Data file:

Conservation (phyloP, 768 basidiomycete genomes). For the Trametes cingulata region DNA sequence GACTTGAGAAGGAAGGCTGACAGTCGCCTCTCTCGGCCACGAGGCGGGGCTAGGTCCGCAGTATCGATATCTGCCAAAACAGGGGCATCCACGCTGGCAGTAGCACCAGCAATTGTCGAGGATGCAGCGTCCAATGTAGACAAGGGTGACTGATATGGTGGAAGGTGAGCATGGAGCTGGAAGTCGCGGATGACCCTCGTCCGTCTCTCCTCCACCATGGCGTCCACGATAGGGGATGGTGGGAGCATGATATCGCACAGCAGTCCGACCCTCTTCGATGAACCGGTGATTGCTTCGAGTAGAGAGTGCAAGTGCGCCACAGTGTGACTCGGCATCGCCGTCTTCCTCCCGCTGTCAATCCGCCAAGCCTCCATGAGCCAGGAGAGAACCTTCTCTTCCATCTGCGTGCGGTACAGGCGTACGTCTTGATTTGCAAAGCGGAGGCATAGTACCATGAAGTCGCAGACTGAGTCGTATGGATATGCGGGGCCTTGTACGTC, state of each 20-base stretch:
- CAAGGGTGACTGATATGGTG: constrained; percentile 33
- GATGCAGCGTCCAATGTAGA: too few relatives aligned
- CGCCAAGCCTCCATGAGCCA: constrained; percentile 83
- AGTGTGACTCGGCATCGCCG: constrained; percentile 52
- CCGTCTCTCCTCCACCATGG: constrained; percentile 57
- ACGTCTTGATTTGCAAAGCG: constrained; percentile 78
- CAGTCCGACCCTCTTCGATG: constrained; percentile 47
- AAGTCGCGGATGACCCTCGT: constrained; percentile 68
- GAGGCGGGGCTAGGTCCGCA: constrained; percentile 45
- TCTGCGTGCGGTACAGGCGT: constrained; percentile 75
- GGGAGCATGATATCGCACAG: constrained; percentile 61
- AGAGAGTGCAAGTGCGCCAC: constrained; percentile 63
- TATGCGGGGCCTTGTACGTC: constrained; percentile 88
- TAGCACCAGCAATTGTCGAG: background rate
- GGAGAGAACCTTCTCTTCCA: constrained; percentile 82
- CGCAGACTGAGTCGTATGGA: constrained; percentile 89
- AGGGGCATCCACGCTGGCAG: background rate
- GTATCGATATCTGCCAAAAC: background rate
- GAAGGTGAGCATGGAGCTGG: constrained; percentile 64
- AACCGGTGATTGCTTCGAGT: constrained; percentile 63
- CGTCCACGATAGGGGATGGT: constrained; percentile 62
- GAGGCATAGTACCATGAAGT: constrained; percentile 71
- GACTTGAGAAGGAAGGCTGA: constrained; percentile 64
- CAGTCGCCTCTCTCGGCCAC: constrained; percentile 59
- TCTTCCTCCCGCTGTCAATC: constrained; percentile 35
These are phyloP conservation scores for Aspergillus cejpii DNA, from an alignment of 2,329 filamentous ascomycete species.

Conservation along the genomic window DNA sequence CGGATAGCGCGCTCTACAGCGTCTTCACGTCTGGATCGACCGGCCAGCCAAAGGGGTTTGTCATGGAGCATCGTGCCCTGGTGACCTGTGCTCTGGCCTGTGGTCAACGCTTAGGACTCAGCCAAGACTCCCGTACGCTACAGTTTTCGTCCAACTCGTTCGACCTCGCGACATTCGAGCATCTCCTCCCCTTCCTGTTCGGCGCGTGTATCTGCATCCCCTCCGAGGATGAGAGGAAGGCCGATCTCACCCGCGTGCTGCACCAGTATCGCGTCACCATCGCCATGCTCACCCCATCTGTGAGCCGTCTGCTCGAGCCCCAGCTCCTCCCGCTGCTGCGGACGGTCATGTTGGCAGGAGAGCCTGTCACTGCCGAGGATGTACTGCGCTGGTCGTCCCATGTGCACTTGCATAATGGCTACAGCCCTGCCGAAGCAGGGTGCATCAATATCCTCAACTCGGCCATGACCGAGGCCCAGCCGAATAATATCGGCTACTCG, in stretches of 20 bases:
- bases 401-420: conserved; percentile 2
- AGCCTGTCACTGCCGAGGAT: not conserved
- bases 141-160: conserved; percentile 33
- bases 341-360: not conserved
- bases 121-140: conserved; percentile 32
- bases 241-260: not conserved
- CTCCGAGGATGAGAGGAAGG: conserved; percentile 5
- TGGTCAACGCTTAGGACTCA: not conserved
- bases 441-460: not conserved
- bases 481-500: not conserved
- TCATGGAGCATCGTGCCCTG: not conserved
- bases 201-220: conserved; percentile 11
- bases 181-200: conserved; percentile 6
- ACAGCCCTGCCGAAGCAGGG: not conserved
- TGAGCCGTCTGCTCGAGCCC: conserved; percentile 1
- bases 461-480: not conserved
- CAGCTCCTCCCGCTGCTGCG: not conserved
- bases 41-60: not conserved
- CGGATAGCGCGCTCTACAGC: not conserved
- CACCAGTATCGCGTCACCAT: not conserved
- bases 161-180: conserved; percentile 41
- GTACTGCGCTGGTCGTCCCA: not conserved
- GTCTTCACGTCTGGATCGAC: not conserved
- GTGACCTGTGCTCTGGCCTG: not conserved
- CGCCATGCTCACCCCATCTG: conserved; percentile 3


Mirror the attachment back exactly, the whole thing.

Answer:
Conservation (phyloP, 768 basidiomycete genomes). For the Trametes cingulata region DNA sequence GACTTGAGAAGGAAGGCTGACAGTCGCCTCTCTCGGCCACGAGGCGGGGCTAGGTCCGCAGTATCGATATCTGCCAAAACAGGGGCATCCACGCTGGCAGTAGCACCAGCAATTGTCGAGGATGCAGCGTCCAATGTAGACAAGGGTGACTGATATGGTGGAAGGTGAGCATGGAGCTGGAAGTCGCGGATGACCCTCGTCCGTCTCTCCTCCACCATGGCGTCCACGATAGGGGATGGTGGGAGCATGATATCGCACAGCAGTCCGACCCTCTTCGATGAACCGGTGATTGCTTCGAGTAGAGAGTGCAAGTGCGCCACAGTGTGACTCGGCATCGCCGTCTTCCTCCCGCTGTCAATCCGCCAAGCCTCCATGAGCCAGGAGAGAACCTTCTCTTCCATCTGCGTGCGGTACAGGCGTACGTCTTGATTTGCAAAGCGGAGGCATAGTACCATGAAGTCGCAGACTGAGTCGTATGGATATGCGGGGCCTTGTACGTC, state of each 20-base stretch:
- CAAGGGTGACTGATATGGTG: constrained; percentile 33
- GATGCAGCGTCCAATGTAGA: too few relatives aligned
- CGCCAAGCCTCCATGAGCCA: constrained; percentile 83
- AGTGTGACTCGGCATCGCCG: constrained; percentile 52
- CCGTCTCTCCTCCACCATGG: constrained; percentile 57
- ACGTCTTGATTTGCAAAGCG: constrained; percentile 78
- CAGTCCGACCCTCTTCGATG: constrained; percentile 47
- AAGTCGCGGATGACCCTCGT: constrained; percentile 68
- GAGGCGGGGCTAGGTCCGCA: constrained; percentile 45
- TCTGCGTGCGGTACAGGCGT: constrained; percentile 75
- GGGAGCATGATATCGCACAG: constrained; percentile 61
- AGAGAGTGCAAGTGCGCCAC: constrained; percentile 63
- TATGCGGGGCCTTGTACGTC: constrained; percentile 88
- TAGCACCAGCAATTGTCGAG: background rate
- GGAGAGAACCTTCTCTTCCA: constrained; percentile 82
- CGCAGACTGAGTCGTATGGA: constrained; percentile 89
- AGGGGCATCCACGCTGGCAG: background rate
- GTATCGATATCTGCCAAAAC: background rate
- GAAGGTGAGCATGGAGCTGG: constrained; percentile 64
- AACCGGTGATTGCTTCGAGT: constrained; percentile 63
- CGTCCACGATAGGGGATGGT: constrained; percentile 62
- GAGGCATAGTACCATGAAGT: constrained; percentile 71
- GACTTGAGAAGGAAGGCTGA: constrained; percentile 64
- CAGTCGCCTCTCTCGGCCAC: constrained; percentile 59
- TCTTCCTCCCGCTGTCAATC: constrained; percentile 35
These are phyloP conservation scores for Aspergillus cejpii DNA, from an alignment of 2,329 filamentous ascomycete species.

Conservation along the genomic window DNA sequence CGGATAGCGCGCTCTACAGCGTCTTCACGTCTGGATCGACCGGCCAGCCAAAGGGGTTTGTCATGGAGCATCGTGCCCTGGTGACCTGTGCTCTGGCCTGTGGTCAACGCTTAGGACTCAGCCAAGACTCCCGTACGCTACAGTTTTCGTCCAACTCGTTCGACCTCGCGACATTCGAGCATCTCCTCCCCTTCCTGTTCGGCGCGTGTATCTGCATCCCCTCCGAGGATGAGAGGAAGGCCGATCTCACCCGCGTGCTGCACCAGTATCGCGTCACCATCGCCATGCTCACCCCATCTGTGAGCCGTCTGCTCGAGCCCCAGCTCCTCCCGCTGCTGCGGACGGTCATGTTGGCAGGAGAGCCTGTCACTGCCGAGGATGTACTGCGCTGGTCGTCCCATGTGCACTTGCATAATGGCTACAGCCCTGCCGAAGCAGGGTGCATCAATATCCTCAACTCGGCCATGACCGAGGCCCAGCCGAATAATATCGGCTACTCG, in stretches of 20 bases:
- bases 401-420: conserved; percentile 2
- AGCCTGTCACTGCCGAGGAT: not conserved
- bases 141-160: conserved; percentile 33
- bases 341-360: not conserved
- bases 121-140: conserved; percentile 32
- bases 241-260: not conserved
- CTCCGAGGATGAGAGGAAGG: conserved; percentile 5
- TGGTCAACGCTTAGGACTCA: not conserved
- bases 441-460: not conserved
- bases 481-500: not conserved
- TCATGGAGCATCGTGCCCTG: not conserved
- bases 201-220: conserved; percentile 11
- bases 181-200: conserved; percentile 6
- ACAGCCCTGCCGAAGCAGGG: not conserved
- TGAGCCGTCTGCTCGAGCCC: conserved; percentile 1
- bases 461-480: not conserved
- CAGCTCCTCCCGCTGCTGCG: not conserved
- bases 41-60: not conserved
- CGGATAGCGCGCTCTACAGC: not conserved
- CACCAGTATCGCGTCACCAT: not conserved
- bases 161-180: conserved; percentile 41
- GTACTGCGCTGGTCGTCCCA: not conserved
- GTCTTCACGTCTGGATCGAC: not conserved
- GTGACCTGTGCTCTGGCCTG: not conserved
- CGCCATGCTCACCCCATCTG: conserved; percentile 3